Boil the milk and let it cool.
  2. 2
    Remove the skin that forms on the surface of the milk.
  3. 3
    Put 2 tbsp of warm milk into a small bowl and add the citric acid. Stir until it dissolves completely.
  4. 4
    Add this mixture into the boiled milk and stir for 2 minutes.
  5. 5
    Cover the milk with a lid and keep the container in a warm place for 12 hours.

Tips

  • Stir the milk while it boils so that the bottom of the utensil doesn’t get scorched.
  • After the milk has boiled, don’t wait for it to cool completely. Carry out the next steps once the milk is warm enough for a baby’s bottle.

Recipe 6

Cardamom is a spice made from plants that are native to India and Indonesia. It is widely used in Asian cuisine and also has medicinal properties. This is an incredibly simple recipe that details how to make yogurt without a starter culture bought from a store.

Cardamom

Ingredients

  • ½ pint of raw cow’s milk
  • 20 cardamom seeds

Steps

  1. 1
    Boil the milk and pour it into a container to let it cool.
  2. 2
    Add the cardamom seeds to the milk once it is warm. Make sure you submerge them completely and they are not floating on the surface.
  3. 3
    Cover the container and set it aside for 10-14 hours so that the milk can ferment.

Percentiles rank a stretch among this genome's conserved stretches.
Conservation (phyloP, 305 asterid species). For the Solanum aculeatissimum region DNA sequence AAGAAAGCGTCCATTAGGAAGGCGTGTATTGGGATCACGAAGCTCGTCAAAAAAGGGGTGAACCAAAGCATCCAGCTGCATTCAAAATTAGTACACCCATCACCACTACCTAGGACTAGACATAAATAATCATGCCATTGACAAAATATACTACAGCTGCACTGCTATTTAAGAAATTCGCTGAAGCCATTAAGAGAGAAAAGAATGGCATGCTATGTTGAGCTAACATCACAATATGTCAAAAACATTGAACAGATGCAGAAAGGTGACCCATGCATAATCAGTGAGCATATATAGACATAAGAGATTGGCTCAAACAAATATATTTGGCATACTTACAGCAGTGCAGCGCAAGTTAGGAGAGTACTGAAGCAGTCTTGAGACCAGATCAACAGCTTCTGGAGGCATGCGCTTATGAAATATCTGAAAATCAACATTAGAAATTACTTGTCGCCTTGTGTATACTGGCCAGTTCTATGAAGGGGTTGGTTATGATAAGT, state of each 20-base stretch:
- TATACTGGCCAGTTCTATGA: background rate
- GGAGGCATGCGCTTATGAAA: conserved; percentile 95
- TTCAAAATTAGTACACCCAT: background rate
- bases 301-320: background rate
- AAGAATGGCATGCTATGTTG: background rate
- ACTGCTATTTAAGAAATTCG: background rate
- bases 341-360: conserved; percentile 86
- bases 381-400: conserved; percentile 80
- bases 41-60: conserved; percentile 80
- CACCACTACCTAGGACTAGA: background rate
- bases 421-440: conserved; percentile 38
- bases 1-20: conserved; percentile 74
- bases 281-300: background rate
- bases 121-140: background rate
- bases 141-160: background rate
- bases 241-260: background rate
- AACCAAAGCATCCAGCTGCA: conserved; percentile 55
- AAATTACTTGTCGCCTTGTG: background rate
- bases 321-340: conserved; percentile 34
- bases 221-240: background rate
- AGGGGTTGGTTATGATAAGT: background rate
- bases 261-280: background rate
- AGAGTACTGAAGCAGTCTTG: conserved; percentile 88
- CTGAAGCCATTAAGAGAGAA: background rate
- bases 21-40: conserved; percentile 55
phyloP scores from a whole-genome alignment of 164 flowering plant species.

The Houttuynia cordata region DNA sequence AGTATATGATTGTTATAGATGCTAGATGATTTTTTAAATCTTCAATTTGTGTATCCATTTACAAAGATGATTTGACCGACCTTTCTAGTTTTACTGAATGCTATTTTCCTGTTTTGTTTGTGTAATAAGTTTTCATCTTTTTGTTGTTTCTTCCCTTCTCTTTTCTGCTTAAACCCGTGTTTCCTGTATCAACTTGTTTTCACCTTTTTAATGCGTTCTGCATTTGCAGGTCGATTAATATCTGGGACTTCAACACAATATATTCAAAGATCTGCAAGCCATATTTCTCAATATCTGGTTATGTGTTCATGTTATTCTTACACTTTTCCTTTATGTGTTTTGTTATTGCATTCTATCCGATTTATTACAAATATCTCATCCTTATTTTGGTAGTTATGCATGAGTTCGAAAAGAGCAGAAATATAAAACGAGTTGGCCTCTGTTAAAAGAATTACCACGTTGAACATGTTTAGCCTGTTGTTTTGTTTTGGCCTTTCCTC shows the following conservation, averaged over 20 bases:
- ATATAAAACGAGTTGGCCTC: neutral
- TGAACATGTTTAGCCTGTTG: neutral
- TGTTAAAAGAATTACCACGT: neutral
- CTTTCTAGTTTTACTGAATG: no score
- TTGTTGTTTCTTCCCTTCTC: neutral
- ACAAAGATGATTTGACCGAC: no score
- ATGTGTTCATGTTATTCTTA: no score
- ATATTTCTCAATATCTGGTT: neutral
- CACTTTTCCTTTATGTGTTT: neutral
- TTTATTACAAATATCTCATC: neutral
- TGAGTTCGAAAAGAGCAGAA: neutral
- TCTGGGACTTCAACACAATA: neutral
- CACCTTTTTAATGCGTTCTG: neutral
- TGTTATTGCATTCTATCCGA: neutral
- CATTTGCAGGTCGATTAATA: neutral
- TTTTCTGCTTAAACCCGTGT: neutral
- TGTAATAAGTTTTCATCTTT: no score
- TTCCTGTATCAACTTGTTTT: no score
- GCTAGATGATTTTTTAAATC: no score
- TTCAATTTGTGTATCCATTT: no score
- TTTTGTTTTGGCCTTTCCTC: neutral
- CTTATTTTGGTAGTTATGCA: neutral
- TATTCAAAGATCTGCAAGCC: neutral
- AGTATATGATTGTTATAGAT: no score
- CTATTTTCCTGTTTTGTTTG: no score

4. 4
    Once the milk has fermented, you can remove the cardamom seeds.
  5. 5
    Store the starter culture in the refrigerator in an airtight jar.
  6. 6
    You can add small quantities of this homemade starter culture to milk and make more yogurt as and when you please.

Tips

  • Do not stir the milk after you’ve added the cardamom seeds.
  • The starter culture will last for 2-3 weeks in the fridge, so make sure you use it before that.

Recipe 7

In the Irish language, clabber means “to thicken”. Clabbered milk isn’t exactly yogurt, but the taste, texture, and consistency are almost identical. It can be consumed directly or flavored with different ingredients. When it is refrigerated and allowed to thicken even further, it turns into clotted cream. Clabbered milk can also be used while baking to achieve a fluffier, lighter texture. The process of making it is quite simple.

Raw Milk

Ingredients

  • Raw, unpasteurized milk

Steps

  1. 1
    Put the raw milk in a jar and cover it with a towel or cheesecloth.
  2. 2
    Let the jar sit in a warm place for a few days. This process can take up to five days depending on the environment.